I love unlockable skins in any game, but there’s something about the outfits in Raccoo Venture that just go the extra mile. These aren’t just just colourful re-skins, but fully fledged unlockable outfits, and I’m so glad Diego took the time to include them as hidden items, because they add yet again another benefit to your exploration of his carefully constructed worlds.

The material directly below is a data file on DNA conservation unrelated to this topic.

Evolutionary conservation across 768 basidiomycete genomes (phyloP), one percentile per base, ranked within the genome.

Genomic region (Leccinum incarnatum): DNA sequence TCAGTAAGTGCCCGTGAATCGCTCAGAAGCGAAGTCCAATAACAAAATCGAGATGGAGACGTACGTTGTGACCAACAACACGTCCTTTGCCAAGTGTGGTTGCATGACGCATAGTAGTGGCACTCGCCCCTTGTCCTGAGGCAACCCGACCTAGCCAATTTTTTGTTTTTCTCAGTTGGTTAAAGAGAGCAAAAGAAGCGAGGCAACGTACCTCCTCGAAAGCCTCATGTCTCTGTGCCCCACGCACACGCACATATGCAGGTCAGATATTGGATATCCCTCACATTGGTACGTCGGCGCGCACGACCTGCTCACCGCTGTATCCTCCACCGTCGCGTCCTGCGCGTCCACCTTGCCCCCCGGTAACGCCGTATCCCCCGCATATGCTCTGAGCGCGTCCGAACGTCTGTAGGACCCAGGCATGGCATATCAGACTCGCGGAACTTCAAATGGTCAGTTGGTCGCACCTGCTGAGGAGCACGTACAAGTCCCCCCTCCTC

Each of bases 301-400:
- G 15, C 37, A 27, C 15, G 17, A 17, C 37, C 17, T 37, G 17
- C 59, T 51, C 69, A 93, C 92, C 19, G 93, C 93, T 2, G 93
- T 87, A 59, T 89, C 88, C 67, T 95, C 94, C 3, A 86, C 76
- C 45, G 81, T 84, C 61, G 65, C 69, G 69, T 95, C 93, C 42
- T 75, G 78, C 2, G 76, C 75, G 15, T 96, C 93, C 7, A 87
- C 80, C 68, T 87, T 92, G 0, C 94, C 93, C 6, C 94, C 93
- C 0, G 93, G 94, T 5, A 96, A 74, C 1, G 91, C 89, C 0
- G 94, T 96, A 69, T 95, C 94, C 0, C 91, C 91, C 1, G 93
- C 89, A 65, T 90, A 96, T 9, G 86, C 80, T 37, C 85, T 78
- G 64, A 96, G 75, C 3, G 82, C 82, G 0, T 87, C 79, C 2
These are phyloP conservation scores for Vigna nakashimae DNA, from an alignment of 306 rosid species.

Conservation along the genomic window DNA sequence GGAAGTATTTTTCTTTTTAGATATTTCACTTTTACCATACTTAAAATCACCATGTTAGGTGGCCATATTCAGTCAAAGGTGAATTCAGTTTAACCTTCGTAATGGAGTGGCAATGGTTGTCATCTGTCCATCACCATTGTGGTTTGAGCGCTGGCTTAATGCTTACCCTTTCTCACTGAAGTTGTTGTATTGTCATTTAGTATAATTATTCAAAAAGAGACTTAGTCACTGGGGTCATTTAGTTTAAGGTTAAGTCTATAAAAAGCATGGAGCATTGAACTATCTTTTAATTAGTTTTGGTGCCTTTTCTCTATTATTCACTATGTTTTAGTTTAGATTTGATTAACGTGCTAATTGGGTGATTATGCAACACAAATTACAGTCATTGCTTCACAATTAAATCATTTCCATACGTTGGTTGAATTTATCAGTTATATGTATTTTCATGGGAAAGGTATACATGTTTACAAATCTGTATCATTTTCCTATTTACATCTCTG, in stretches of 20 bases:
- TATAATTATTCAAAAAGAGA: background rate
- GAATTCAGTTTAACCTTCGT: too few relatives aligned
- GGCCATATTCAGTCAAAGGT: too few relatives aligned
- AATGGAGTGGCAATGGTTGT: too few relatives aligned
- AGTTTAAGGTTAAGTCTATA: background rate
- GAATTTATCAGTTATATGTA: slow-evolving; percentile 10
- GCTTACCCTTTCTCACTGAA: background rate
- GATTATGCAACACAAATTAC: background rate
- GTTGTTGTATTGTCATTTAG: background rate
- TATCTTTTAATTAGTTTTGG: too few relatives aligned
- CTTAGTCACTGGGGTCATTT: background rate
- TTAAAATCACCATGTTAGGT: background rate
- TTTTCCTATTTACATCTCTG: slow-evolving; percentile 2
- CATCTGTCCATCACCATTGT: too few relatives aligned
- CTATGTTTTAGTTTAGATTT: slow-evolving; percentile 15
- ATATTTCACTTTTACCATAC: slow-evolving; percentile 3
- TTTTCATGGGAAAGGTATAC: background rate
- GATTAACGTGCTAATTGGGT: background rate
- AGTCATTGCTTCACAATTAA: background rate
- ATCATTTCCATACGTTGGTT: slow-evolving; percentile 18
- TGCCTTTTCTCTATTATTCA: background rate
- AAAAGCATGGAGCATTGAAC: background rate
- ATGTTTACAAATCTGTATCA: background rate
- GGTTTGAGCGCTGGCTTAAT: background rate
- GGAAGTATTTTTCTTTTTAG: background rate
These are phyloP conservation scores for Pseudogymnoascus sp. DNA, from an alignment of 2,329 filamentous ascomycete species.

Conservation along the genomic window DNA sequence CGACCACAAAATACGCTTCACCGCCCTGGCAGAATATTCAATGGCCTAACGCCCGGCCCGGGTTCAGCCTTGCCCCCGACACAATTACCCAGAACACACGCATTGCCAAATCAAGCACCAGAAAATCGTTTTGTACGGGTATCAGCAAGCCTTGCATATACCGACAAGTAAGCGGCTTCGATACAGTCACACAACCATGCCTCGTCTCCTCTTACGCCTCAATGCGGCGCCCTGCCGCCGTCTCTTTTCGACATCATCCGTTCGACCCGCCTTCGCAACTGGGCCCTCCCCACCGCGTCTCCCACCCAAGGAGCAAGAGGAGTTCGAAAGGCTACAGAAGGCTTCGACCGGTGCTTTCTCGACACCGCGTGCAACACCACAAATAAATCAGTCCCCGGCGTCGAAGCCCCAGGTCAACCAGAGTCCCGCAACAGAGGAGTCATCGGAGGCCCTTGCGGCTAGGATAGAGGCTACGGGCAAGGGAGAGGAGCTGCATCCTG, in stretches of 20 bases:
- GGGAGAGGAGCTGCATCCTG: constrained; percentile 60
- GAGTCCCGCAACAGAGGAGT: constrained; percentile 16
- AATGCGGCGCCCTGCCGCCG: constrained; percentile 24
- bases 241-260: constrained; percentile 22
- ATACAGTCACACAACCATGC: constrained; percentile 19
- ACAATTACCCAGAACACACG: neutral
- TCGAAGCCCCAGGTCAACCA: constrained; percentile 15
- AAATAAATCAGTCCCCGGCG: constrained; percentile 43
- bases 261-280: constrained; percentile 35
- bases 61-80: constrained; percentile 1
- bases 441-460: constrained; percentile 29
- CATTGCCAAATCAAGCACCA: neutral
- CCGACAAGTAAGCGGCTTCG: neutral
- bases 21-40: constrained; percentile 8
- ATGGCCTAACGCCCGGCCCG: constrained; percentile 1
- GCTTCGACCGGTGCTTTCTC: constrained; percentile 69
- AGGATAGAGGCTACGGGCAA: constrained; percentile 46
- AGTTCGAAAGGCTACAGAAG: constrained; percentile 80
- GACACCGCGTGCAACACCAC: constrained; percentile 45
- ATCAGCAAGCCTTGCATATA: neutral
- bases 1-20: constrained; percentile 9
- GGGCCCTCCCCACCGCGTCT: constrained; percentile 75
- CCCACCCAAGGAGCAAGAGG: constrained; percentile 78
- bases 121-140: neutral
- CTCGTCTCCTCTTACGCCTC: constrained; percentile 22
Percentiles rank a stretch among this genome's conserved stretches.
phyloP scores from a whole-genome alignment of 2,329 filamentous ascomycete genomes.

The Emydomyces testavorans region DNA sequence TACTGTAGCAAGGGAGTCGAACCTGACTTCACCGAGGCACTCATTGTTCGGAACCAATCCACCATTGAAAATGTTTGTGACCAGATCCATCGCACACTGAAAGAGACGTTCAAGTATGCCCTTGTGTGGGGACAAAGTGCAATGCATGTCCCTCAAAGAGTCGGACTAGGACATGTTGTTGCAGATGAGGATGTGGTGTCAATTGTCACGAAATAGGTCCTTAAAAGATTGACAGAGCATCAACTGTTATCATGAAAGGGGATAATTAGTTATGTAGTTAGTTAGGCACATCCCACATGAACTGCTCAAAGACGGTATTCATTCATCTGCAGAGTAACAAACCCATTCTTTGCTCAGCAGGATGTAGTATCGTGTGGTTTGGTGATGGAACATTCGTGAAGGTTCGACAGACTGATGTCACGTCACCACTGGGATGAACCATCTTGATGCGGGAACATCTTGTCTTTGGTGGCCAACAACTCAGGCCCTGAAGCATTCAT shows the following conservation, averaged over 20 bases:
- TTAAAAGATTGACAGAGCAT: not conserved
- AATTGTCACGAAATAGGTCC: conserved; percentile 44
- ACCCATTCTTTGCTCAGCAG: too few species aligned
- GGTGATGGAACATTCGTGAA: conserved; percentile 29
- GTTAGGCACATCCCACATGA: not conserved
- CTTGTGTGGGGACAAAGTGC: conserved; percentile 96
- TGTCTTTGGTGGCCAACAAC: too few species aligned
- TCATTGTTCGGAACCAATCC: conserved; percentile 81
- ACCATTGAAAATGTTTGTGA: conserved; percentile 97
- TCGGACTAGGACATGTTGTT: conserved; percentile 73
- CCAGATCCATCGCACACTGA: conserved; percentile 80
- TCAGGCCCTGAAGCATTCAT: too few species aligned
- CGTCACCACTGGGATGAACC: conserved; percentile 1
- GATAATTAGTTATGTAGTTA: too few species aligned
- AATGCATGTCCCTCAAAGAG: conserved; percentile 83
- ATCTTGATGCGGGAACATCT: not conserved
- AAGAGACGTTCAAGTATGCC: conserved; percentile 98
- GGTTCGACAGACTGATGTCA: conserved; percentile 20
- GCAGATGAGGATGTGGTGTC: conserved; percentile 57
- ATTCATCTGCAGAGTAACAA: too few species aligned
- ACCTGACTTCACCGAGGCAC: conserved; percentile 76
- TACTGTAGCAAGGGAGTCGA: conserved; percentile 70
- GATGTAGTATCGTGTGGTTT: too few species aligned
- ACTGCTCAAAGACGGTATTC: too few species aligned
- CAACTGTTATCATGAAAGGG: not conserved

Raccoo Venture is only in its Alpha stage, but in the 4 levels I played as part of this preview, I’m already extremely impressed with what I’ve seen. Diego Ras is a one man team that’s already created something that I’ve no doubt could cement itself in the 3D platformer genre, should he continue to develop the game with us much care as he has thus far. Yes, there’s a huge amount of influence here, and it doesn’t shy away from that. The visuals, music and gameplay are all exactly what you want from something that’s trying to recreate that nostalgic 90’s feel. The efforts Diego Ras has gone to in order to create well designed, logical and intuitive hidden areas is superb, and if he can just iron out some of the fiddly technical issues such as the combat and swimming mechanics, Raccoo Venture is one to watch, for sure.